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Dispatches from the Wild: Wolves—is the hatred misplaced? 

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A wolf crosses a road inside Yellowstone National Park. PHOTO BY JIM PEACO / NPS

By Benjamin Alva Polley EBS COLUMNIST 

There’s an old Aesop fable about a wolf wandering the hillsides and valleys when it comes across a robust mastiff. In the story, the wolf and dog begin to chat. 

The wolf notices that the mastiff is much better fed than the wolf. “What do you do on your hunts to stay so well-fed?” the wolf asks. 

“Very little,” responds the mastiff. “I get all the food I want brought to me. All you have to do is be nice to the family, help guard the house and the flocks and drive away strangers.” 

The wolf thinks this over carefully. He risked his life daily through weather and hunger and no guaranteed meals. So, he replies, “Really, no kidding? Sounds like a great deal. Sign me up.” The mastiff is happy to have a companion, so they trot off together to the master’s house. 

But then he noticed a device on the mastiff that had worn the fur thin around its neck. The wolf stops dead. 

The mastiff asks, “What’s wrong? Aren’t you coming along?” 

“What’s the deal with that thing on your neck?” 

“My master put it on me. It’s not a big deal. It is just a collar around my neck that attaches to a chain. It shows that I have an owner.” 

“An owner, a chain?” the wolf responds. “You mean you are not free to come and go as you please?” 

“Some days, yes, but plenty of days, no,” the dog replies.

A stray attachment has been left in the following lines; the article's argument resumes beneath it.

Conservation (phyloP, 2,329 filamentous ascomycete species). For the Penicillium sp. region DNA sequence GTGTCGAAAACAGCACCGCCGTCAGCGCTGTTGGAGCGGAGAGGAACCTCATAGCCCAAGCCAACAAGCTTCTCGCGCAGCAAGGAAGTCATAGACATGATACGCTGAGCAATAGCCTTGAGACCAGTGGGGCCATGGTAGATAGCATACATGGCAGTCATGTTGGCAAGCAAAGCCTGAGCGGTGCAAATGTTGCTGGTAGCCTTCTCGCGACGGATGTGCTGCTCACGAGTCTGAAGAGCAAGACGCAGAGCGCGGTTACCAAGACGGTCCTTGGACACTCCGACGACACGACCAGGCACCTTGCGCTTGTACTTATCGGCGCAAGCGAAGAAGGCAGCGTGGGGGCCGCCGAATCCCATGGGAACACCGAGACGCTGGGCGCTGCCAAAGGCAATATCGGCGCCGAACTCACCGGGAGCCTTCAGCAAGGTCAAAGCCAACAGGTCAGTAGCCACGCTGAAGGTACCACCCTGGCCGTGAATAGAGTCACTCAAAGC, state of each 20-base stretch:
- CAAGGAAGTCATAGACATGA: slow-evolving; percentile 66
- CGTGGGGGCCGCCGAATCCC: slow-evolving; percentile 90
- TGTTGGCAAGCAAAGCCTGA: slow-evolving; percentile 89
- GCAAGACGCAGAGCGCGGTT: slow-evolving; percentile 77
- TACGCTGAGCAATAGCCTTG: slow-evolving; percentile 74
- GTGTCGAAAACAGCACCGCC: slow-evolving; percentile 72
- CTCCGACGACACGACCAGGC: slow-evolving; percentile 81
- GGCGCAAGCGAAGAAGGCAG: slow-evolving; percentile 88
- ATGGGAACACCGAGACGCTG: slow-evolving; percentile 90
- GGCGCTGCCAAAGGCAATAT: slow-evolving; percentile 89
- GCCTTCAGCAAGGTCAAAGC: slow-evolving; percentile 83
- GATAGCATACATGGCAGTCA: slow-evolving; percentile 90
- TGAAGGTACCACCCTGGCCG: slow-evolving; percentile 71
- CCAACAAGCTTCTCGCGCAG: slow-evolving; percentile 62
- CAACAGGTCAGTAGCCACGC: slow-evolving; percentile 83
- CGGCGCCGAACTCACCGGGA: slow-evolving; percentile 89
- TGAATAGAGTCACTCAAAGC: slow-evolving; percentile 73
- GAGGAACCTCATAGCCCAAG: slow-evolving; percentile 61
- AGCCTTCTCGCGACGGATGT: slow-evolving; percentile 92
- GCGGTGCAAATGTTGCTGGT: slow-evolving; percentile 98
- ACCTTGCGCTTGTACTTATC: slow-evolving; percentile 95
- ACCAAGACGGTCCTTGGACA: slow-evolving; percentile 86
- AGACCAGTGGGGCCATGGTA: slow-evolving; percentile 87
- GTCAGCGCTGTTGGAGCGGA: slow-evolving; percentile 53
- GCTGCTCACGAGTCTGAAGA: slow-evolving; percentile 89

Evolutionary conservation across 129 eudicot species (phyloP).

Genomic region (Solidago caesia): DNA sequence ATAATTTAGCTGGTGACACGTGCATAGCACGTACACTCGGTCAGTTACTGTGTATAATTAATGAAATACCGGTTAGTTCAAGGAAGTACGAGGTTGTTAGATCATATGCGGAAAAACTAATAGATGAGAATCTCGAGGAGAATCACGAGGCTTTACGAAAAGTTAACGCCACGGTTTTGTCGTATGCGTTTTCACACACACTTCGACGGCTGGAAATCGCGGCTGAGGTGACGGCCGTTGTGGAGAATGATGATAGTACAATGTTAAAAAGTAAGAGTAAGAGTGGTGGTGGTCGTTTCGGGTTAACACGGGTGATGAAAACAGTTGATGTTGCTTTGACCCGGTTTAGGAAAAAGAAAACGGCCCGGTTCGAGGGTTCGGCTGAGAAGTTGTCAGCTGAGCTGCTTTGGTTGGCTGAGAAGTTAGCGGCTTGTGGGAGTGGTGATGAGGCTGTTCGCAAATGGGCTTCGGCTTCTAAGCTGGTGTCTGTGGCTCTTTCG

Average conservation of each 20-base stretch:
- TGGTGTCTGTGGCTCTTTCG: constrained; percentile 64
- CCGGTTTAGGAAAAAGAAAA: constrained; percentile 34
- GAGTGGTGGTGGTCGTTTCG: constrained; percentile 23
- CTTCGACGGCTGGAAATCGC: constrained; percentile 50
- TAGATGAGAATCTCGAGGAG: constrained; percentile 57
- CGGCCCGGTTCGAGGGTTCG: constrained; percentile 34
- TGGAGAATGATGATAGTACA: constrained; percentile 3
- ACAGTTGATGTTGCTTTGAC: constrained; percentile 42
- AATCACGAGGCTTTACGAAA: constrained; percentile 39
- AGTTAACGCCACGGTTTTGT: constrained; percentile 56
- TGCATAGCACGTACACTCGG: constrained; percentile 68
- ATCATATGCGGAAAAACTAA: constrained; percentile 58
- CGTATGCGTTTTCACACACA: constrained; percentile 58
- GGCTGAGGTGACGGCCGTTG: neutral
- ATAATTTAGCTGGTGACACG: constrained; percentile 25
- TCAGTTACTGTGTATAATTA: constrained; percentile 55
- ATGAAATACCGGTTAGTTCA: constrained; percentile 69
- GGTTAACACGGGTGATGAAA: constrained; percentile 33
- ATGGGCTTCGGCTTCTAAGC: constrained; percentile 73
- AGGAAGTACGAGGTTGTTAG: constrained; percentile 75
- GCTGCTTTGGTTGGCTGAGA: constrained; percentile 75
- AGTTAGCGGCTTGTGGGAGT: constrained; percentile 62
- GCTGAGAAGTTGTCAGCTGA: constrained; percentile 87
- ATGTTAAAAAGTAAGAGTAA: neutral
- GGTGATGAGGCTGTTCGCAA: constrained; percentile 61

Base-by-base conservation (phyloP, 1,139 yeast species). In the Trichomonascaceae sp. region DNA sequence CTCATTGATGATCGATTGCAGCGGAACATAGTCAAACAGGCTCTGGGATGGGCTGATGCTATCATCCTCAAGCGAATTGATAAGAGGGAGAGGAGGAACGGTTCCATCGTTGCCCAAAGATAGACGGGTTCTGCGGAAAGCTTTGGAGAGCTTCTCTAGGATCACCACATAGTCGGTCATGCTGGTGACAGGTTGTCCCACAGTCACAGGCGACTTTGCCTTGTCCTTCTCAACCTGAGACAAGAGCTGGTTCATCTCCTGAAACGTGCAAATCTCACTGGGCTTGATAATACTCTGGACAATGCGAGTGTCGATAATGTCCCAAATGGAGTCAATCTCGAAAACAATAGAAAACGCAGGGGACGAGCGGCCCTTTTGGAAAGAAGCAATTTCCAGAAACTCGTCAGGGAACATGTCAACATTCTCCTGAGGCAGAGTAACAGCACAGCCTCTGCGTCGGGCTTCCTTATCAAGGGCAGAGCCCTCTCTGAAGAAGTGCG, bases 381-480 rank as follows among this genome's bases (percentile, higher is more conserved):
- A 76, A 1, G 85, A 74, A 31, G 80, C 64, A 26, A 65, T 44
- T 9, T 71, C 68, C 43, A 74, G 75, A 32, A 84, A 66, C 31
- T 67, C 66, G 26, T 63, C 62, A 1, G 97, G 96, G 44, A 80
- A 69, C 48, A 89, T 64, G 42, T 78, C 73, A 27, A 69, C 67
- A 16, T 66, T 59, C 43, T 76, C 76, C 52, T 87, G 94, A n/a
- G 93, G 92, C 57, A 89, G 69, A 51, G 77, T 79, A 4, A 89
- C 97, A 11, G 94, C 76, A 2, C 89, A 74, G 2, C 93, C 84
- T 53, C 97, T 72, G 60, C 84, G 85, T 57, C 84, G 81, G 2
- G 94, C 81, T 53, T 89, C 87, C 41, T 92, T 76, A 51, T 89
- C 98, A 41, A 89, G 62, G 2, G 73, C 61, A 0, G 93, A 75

The wolf takes off the other way, hightailing it back to the land of scarcity, struggle and hunger. 

The mastiff yells, “Why are you running away from free food? What does that mean?” 

The wolf keeps running, yelling over its shoulder, “Everything. Everything.” 

With hunting season fast approaching, the age-old argument will echo about how it is all the wolves’ fault that deer and elk are hard to come by. Wolves have become the scapegoat whenever things go wrong, whether game numbers are (supposedly) decreasing or the rancher finds dead or missing livestock. Wolves, seemingly more than any other predator in the Mountain West, capture people’s hatred. People hate them because they are hard to see as they creep in the shadows—except in Yellowstone, much to tourists’ viewing pleasure—and hunt at night. People hate them for their reintroduction projects that signal government overreach. Some are envious of their freedom to go where and when they want. I’ll admit I sometimes find myself jealous because they get to hunt every day. I envy their tight-knit families, social groups and how they mate for life. In our modern, comfortable world, maybe I am that mastiff in Aesop’s fable that hates the wolf for being free, not tied to a desk, an office, a house, cell phones, or all these damn bills. I’m jealous of their being able to wander the hills and valleys.  

I might be envious, but I don’t understand the hatred and fear.  

Elk are harder to see, find and hear than they used to be when wolves were absent on the landscape—because we had exterminated them.  

“Grizzlies and mountain lions attack and kill far more people than wolves, yet people don’t have the same hatred and fear toward them,” said Diane Boyd, former wolf recovery coordinator for Montana Fish, Wildlife and Parks, in a phone interview.